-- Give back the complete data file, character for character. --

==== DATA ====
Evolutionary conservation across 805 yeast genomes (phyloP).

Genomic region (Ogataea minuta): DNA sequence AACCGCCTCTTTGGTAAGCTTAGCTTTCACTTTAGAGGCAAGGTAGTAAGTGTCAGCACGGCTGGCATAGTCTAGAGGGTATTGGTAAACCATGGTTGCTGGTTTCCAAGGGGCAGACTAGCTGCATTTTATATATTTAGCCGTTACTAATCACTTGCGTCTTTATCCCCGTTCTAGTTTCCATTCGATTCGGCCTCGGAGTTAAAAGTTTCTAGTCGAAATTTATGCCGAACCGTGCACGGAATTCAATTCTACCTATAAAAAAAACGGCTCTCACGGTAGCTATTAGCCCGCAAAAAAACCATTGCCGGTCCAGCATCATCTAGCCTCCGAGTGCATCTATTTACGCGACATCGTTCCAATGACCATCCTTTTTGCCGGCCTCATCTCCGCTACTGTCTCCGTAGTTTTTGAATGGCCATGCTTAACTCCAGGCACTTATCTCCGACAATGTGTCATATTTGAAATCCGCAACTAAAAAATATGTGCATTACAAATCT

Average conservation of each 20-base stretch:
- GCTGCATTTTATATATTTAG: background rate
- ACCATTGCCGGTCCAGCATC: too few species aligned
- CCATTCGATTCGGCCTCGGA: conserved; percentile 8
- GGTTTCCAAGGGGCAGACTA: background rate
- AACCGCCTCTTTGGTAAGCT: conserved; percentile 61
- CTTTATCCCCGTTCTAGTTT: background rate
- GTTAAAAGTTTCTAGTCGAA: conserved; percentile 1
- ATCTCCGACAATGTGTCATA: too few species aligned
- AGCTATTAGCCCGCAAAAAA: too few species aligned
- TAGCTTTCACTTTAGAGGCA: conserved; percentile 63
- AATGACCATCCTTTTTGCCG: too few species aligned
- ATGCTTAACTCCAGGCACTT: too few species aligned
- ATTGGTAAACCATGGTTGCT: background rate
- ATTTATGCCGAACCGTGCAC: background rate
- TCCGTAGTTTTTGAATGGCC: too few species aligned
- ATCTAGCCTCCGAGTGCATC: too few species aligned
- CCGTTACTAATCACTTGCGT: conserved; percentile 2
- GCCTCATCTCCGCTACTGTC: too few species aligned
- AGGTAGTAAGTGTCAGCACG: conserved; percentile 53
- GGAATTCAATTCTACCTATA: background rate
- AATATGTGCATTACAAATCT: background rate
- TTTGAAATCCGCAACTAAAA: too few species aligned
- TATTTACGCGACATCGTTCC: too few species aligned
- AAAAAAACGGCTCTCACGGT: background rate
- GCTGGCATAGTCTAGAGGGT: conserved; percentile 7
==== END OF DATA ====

Evolutionary conservation across 805 yeast genomes (phyloP).

Genomic region (Ogataea minuta): DNA sequence AACCGCCTCTTTGGTAAGCTTAGCTTTCACTTTAGAGGCAAGGTAGTAAGTGTCAGCACGGCTGGCATAGTCTAGAGGGTATTGGTAAACCATGGTTGCTGGTTTCCAAGGGGCAGACTAGCTGCATTTTATATATTTAGCCGTTACTAATCACTTGCGTCTTTATCCCCGTTCTAGTTTCCATTCGATTCGGCCTCGGAGTTAAAAGTTTCTAGTCGAAATTTATGCCGAACCGTGCACGGAATTCAATTCTACCTATAAAAAAAACGGCTCTCACGGTAGCTATTAGCCCGCAAAAAAACCATTGCCGGTCCAGCATCATCTAGCCTCCGAGTGCATCTATTTACGCGACATCGTTCCAATGACCATCCTTTTTGCCGGCCTCATCTCCGCTACTGTCTCCGTAGTTTTTGAATGGCCATGCTTAACTCCAGGCACTTATCTCCGACAATGTGTCATATTTGAAATCCGCAACTAAAAAATATGTGCATTACAAATCT

Average conservation of each 20-base stretch:
- GCTGCATTTTATATATTTAG: background rate
- ACCATTGCCGGTCCAGCATC: too few species aligned
- CCATTCGATTCGGCCTCGGA: conserved; percentile 8
- GGTTTCCAAGGGGCAGACTA: background rate
- AACCGCCTCTTTGGTAAGCT: conserved; percentile 61
- CTTTATCCCCGTTCTAGTTT: background rate
- GTTAAAAGTTTCTAGTCGAA: conserved; percentile 1
- ATCTCCGACAATGTGTCATA: too few species aligned
- AGCTATTAGCCCGCAAAAAA: too few species aligned
- TAGCTTTCACTTTAGAGGCA: conserved; percentile 63
- AATGACCATCCTTTTTGCCG: too few species aligned
- ATGCTTAACTCCAGGCACTT: too few species aligned
- ATTGGTAAACCATGGTTGCT: background rate
- ATTTATGCCGAACCGTGCAC: background rate
- TCCGTAGTTTTTGAATGGCC: too few species aligned
- ATCTAGCCTCCGAGTGCATC: too few species aligned
- CCGTTACTAATCACTTGCGT: conserved; percentile 2
- GCCTCATCTCCGCTACTGTC: too few species aligned
- AGGTAGTAAGTGTCAGCACG: conserved; percentile 53
- GGAATTCAATTCTACCTATA: background rate
- AATATGTGCATTACAAATCT: background rate
- TTTGAAATCCGCAACTAAAA: too few species aligned
- TATTTACGCGACATCGTTCC: too few species aligned
- AAAAAAACGGCTCTCACGGT: background rate
- GCTGGCATAGTCTAGAGGGT: conserved; percentile 7